What happens if a reconsideration for Social Security Disability or SSI is denied?

If your reconsideration appeal has been denied, and you are still disabled and unable to go back to work, you need to contact Social Security to appeal your denial. You have sixty-five days from the date of your denial notice (the date is usually stamped in the upper right hand corner of the notice of denial) to file a request for a hearing before an administrative law judge.

Late appeals and good cause

At this point, you must be especially careful to file your appeal "timely" as administrative law judges are not very flexible with regard to appeals that, for whatever reason, are not filed on time. If you are late in filing your hearing request, you should send evidence that supports the reason you were late filing your appeal. In some instances, a late appeal can be accepted under good cause. If you do not have a good reason for filing late, of course, your hearing request is likely to be dismissed by the administrative law judge after they receive your case.

Submitting the disability hearing request

As with the request for reconsideration, the hearing request is submitted to the Social Security office where your claim was initiated. After the request is processed, your file is transferred to the hearing office, officially known as ODAR, the office of disability adjudication and review.

However, after your disability hearing request has been submitted, you should not be surprised if you do not hear anything for a few months. Due to an increase in disability hearing requests, you are likely to wait anywhere from five months to fifteen months to get a hearing scheduled.

While the wait may seem never-ending, the administrative law judge hearing offers you the best chance of being approved for SSI or approved for Social Security Disability benefits. While statistics vary from state to state, the national average approval rate for disability hearings fluctuates between sixty and sixty-five percent, thus making it the most favorable level of the Social Security Disability process at which a claimant can hope to win disability benefits.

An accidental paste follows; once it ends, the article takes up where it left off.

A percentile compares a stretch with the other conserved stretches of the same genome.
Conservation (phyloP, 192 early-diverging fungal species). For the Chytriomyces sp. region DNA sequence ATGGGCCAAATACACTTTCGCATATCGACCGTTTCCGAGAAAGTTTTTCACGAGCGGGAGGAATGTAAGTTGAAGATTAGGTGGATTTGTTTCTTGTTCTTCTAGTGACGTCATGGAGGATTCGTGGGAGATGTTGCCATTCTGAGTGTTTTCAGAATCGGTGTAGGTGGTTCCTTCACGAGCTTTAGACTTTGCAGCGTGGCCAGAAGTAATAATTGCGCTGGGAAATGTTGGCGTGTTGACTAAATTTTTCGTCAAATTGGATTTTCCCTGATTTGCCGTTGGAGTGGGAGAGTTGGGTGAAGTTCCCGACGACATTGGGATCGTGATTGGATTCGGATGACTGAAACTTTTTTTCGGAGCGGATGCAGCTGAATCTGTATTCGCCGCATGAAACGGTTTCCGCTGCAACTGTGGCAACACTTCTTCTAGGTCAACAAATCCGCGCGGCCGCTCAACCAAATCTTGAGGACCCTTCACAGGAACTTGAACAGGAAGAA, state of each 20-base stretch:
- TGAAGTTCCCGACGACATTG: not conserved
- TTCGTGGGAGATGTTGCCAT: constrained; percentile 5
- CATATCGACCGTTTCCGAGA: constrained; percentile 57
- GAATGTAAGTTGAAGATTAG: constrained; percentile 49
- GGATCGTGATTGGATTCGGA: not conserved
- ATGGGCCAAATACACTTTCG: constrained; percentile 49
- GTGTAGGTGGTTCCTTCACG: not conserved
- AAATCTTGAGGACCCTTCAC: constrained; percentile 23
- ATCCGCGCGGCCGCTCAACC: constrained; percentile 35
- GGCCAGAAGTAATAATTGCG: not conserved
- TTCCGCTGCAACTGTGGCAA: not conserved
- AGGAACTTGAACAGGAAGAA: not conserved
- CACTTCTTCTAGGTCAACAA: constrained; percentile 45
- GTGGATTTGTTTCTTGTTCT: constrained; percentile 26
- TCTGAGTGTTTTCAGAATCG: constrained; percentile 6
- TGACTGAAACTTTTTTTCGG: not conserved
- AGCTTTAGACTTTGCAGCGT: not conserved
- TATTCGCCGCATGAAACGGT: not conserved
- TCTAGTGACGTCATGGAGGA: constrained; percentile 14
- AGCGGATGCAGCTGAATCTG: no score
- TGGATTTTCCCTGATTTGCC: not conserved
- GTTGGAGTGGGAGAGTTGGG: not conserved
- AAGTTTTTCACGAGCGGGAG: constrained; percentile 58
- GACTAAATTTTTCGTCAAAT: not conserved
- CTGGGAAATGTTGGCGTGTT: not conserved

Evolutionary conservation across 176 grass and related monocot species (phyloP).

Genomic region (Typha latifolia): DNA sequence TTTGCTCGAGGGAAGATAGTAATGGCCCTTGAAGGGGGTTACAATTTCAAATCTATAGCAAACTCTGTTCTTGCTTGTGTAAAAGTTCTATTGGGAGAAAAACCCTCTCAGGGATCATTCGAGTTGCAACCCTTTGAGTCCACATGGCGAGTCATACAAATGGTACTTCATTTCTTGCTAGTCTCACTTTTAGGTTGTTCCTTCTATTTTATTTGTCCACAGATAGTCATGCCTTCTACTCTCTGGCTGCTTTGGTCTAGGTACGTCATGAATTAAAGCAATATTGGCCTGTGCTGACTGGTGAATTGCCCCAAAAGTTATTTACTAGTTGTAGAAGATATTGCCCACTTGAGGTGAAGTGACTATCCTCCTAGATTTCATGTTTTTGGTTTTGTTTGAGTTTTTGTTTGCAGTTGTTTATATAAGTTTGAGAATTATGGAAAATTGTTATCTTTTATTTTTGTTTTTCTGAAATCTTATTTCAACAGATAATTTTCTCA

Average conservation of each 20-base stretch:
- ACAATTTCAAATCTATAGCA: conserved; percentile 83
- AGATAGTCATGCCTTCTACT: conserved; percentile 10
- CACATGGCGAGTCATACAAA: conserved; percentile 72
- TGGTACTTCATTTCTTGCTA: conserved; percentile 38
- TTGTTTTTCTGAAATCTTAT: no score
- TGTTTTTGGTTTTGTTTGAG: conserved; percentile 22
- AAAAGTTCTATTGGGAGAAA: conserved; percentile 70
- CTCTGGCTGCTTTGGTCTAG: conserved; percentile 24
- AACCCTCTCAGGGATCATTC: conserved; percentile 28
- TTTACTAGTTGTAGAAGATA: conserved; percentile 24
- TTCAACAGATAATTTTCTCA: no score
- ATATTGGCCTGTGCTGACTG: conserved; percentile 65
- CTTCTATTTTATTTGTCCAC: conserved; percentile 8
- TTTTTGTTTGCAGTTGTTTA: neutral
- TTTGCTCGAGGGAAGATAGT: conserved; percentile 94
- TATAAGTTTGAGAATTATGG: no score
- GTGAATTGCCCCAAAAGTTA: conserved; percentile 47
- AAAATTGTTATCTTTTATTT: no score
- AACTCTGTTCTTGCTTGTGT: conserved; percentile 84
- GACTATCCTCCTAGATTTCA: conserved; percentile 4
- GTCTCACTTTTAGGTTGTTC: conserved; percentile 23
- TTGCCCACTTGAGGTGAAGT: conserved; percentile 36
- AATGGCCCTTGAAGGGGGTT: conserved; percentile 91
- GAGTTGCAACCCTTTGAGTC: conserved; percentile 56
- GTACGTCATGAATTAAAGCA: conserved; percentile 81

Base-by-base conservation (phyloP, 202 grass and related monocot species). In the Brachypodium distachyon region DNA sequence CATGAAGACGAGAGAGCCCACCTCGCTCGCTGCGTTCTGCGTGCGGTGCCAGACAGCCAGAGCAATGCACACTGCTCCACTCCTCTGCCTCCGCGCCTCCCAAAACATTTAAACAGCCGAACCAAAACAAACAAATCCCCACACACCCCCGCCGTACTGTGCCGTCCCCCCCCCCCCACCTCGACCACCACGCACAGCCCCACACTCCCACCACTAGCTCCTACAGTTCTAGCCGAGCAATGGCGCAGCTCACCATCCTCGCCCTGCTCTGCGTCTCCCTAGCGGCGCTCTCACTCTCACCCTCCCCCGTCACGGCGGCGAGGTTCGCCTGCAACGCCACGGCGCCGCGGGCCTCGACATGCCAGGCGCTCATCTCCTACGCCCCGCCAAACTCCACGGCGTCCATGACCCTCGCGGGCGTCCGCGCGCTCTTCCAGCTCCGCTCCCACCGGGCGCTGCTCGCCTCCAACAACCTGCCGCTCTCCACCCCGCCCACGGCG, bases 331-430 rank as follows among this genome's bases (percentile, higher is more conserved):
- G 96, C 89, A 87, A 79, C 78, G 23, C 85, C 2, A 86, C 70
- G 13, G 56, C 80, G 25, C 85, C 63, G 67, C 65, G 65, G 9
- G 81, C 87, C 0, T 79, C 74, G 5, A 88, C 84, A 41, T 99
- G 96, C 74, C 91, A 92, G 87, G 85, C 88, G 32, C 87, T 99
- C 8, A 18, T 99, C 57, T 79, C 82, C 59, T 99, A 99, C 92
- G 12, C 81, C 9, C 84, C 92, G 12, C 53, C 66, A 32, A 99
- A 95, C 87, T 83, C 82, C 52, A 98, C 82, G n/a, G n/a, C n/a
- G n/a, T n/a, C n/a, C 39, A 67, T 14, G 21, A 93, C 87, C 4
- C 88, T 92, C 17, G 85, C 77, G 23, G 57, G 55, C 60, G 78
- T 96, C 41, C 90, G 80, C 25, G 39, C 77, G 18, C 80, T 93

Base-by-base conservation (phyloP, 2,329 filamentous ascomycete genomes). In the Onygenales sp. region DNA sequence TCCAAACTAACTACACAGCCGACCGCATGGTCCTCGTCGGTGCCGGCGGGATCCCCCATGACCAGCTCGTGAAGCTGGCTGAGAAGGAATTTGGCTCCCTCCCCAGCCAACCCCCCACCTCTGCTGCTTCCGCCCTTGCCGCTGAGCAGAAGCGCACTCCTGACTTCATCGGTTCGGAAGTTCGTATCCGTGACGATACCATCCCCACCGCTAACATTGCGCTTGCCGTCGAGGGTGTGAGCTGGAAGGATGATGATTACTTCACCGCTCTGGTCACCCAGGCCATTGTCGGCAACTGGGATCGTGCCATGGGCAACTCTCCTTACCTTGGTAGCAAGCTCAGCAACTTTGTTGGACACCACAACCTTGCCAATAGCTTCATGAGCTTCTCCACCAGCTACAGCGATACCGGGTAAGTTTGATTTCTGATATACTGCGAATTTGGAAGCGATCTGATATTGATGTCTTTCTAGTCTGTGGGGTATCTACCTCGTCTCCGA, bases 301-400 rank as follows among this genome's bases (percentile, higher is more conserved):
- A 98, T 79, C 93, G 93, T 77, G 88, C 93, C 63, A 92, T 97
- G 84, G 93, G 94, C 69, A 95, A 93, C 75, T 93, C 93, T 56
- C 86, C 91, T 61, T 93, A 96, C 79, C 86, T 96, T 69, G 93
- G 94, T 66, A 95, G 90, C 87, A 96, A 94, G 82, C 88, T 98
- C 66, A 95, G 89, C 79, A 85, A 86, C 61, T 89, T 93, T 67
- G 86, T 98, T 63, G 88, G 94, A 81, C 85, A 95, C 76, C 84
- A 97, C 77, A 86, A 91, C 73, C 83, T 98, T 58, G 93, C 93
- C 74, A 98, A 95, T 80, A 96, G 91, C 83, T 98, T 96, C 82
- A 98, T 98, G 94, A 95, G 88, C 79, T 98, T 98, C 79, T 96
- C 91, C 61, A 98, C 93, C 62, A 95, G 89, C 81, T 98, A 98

The disability hearing and what happens

When you get to the hearing office, you will be taken to a conference room for your disability hearing. Social Security Disability hearings are not open to the public, so there are very few people in attendance. Generally, the judge, you, your disability representative, and a court reporter are in the conference room. However, there may be medical and/or vocational experts in the room as well.

The judge will most likely ask you questions about your disabling condition and how it limits your ability to perform routine daily activities including work activity. The important thing to remember is to answer the questions honestly and thoroughly; but remember that the judge probably has a busy schedule of hearings for the day. Some ALJs schedule hearings every half hour. Some even schedule hearings every ten minutes apart. Obviously, disability hearings tend to be somewhat brief.

The judge may also ask your representative questions or your representative may be asked to present specific medical evidence that supports an approval for disability, or they may have to present your disability case.

If you did not obtain the services of a Social Security representative for your reconsideration appeal, you should consider obtaining representation for your disability hearing. Although administrative law judge disability hearings are less formal than ordinary hearings, they still involve a judge, rules, and guidelines. Social Security representatives, being familiar with the Social Security Disability guidelines and vocational rules that are used to direct decisions on cases, can help to maximize a claimant's chances of winning benefits.

About the Author: Tim Moore is a former Social Security Disability Examiner in North Carolina, has been interviewed by the NY Times and the LA Times on the disability system, and is an Accredited Disability Representative (ADR) in North Carolina. For assistance on a disability application or Appeal in NC, click here.

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